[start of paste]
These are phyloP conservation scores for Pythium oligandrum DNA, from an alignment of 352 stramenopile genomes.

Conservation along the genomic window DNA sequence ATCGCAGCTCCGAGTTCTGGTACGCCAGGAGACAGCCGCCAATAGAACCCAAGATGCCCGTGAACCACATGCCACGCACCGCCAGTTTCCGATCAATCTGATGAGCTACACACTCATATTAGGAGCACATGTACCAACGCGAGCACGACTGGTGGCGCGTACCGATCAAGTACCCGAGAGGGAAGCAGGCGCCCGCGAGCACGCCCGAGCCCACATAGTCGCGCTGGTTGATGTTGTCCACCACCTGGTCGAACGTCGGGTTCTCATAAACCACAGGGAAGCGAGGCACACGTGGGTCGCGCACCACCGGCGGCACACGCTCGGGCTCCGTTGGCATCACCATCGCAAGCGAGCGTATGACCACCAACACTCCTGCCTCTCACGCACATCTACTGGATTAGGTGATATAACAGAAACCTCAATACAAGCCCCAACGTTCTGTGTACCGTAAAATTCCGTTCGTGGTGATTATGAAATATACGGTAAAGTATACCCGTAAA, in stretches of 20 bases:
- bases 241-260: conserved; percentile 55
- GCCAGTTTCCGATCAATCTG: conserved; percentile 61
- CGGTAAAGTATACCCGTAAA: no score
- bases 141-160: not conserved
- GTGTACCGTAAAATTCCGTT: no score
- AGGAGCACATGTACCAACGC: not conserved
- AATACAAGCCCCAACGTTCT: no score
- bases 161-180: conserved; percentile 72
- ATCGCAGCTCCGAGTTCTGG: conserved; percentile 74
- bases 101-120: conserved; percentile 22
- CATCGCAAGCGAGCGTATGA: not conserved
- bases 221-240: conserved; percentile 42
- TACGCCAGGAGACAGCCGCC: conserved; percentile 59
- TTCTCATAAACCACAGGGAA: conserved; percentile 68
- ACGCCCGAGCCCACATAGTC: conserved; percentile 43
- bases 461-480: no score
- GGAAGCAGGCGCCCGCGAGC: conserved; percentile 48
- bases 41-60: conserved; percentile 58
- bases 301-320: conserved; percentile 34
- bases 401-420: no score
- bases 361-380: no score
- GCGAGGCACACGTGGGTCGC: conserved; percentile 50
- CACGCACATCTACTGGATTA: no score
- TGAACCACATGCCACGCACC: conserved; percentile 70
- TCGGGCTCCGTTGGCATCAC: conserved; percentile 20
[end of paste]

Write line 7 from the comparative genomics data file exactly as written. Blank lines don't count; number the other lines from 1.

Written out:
- GTGTACCGTAAAATTCCGTT: no score